4
votes
4answers
513 views

What is the intuition of connections for cubical sets?

I am beggining to do some work with cubical sets and thought that I should have an understanding of various extra structures that one may put on cubical sets (for purposes of this question, ...
25
votes
2answers
2k views

Intuition for coends

Let $D$ be a co-complete category and $C$ be a small category. For a functor $F:C^{op}\times C \to D$ one defines the co-end $$ \int^{c\in C} F(c,c) $$ as the co-equalizer of $$ \coprod_{c\to ...
4
votes
2answers
545 views

Intuition for the satellite of a functor

Occasionally in math I come across constructions or tools that are a bit convoluted. I can look at these constructions and see that they indeed perform the task they were made to do, but sometimes I ...
28
votes
3answers
2k views

Why is there no Cayley's Theorem for rings?

Cayley's theorem makes groups nice: a closed set of bijections is a group and a group is a closed set of bijections- beautiful, natural and understandable canonically as symmetry. It is not so much a ...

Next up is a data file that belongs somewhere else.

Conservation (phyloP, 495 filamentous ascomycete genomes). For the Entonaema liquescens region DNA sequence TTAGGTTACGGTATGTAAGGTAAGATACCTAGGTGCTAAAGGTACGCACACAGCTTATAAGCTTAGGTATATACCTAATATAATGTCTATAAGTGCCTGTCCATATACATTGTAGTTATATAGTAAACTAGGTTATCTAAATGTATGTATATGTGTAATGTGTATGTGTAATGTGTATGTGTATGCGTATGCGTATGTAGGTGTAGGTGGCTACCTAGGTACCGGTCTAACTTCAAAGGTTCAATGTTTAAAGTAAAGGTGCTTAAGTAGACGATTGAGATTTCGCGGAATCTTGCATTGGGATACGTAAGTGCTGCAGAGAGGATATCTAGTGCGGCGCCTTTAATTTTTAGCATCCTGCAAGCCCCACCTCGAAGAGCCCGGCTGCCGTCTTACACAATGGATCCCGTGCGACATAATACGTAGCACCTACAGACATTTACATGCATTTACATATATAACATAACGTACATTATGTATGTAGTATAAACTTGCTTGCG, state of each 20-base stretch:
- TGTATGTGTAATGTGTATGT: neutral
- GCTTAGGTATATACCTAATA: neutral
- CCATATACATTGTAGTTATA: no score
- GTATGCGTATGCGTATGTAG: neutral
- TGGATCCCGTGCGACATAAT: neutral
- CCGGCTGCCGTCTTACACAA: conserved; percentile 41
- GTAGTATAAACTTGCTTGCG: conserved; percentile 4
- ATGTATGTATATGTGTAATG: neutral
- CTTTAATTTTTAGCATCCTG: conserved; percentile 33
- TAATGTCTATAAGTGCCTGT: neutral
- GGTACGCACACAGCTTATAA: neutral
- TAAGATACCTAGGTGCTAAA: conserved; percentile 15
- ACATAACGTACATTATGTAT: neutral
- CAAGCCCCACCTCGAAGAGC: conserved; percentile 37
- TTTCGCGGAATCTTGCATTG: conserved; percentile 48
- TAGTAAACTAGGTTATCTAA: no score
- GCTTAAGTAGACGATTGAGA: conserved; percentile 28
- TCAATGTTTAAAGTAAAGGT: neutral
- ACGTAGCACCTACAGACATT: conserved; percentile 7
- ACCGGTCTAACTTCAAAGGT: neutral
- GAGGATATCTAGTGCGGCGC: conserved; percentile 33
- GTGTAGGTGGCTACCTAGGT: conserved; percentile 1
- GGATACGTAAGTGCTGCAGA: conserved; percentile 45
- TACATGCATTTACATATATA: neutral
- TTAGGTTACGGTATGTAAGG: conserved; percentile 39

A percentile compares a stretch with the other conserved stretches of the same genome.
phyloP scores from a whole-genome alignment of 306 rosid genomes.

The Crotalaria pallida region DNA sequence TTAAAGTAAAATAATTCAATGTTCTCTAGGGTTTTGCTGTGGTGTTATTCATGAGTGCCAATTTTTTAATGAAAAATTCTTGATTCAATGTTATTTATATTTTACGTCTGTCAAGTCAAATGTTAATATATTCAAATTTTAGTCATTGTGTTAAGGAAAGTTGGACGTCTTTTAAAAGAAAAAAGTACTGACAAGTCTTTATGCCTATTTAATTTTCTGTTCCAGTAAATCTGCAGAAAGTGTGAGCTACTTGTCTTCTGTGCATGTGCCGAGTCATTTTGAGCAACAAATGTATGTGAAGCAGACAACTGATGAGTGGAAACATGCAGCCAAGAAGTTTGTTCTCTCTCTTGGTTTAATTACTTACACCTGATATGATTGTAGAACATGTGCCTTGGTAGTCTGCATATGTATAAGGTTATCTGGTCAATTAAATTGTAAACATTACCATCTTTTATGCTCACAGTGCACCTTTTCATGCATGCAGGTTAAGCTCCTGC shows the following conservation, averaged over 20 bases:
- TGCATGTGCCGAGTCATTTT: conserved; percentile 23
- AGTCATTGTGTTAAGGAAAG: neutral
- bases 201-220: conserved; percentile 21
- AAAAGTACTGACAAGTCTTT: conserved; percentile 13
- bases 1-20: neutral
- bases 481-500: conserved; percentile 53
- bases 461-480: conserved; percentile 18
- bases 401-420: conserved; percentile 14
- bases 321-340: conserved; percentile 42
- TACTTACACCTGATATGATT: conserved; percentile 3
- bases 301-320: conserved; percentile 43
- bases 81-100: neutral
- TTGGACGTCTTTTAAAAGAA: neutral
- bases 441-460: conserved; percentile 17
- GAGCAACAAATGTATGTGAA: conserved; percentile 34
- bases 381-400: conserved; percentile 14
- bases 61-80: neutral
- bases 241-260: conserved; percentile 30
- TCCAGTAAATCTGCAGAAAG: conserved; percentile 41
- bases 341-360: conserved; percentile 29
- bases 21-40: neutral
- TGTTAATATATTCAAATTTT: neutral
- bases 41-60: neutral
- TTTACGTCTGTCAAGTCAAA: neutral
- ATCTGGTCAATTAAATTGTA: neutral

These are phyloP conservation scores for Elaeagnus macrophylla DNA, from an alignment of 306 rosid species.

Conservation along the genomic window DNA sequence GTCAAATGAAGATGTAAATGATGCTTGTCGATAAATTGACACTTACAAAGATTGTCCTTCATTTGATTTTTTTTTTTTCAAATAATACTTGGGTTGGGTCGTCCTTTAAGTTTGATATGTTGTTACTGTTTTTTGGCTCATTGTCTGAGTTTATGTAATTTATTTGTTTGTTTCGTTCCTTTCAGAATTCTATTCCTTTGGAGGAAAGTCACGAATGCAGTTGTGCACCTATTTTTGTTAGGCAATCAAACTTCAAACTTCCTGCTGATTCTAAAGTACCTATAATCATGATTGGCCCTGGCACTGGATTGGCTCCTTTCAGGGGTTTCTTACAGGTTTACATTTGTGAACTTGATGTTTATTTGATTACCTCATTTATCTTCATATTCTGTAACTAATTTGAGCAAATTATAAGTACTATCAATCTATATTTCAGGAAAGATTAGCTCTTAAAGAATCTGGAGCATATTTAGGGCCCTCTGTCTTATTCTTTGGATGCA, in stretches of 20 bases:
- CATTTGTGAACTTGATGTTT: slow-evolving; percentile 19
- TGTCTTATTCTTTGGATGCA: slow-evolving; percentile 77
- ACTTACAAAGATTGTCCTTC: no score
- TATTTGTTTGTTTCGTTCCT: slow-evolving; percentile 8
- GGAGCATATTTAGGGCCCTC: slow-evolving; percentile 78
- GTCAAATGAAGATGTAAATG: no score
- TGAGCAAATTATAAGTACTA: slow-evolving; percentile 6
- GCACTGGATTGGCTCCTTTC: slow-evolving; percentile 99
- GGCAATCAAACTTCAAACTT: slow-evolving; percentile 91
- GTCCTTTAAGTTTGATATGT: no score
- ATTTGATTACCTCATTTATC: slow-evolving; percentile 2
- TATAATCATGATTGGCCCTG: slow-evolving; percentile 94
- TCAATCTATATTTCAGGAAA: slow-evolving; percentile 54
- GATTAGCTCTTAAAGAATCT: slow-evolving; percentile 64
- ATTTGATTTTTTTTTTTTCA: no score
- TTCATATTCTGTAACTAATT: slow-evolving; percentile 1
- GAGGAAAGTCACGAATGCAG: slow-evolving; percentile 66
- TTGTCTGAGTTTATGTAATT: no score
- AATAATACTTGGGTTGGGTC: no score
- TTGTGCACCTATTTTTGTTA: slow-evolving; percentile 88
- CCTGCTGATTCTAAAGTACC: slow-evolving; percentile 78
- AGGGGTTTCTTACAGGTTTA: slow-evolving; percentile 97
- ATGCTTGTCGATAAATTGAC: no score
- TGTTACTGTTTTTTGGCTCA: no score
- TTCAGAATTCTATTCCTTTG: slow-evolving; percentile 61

6
votes
4answers
649 views

What is the intuitive meaning of star and box in a pure type system?

The systems of the λ-cube have the axiom $\star:\square$. I've listed a few meanings that the Curry-Howard isomorphism gives to $t : T$ below. What are the intuitive meanings of $\star$ and ...
7
votes
2answers
337 views

Effects of “weak” vs. “strict” categories in Eckmann-Hilton arguments

A standard example for demonstrating the need for genuinely weak n-categories is that a weak 3-category with unique 0- and 1-cells amounts to the same thing as a braided monoidal category (by an ...
5
votes
2answers
369 views

What are natural transformations in 1-categories?

It's well-known that, for lots of concrete categories (but by no means all), we can think of the objects as themselves being small categories, and morphisms are the functors between these categories. ...
11
votes
5answers
1k views

Abstract nonsense versions of “combinatorial” group theory questions

In particular, I'm just curious whether there's a version of the Sylow theorems (which are very combinatorially-flavored) which allows horizontal and/or vertical categorification? Or at least can be ...
52
votes
11answers
9k views

“Philosophical” meaning of the Yoneda Lemma

The Yoneda Lemma is a simple result of category theory, and its proof is very straightforward. Yet I feel like I do not truly understand what it is about; I have seen a few comments here mentioning ...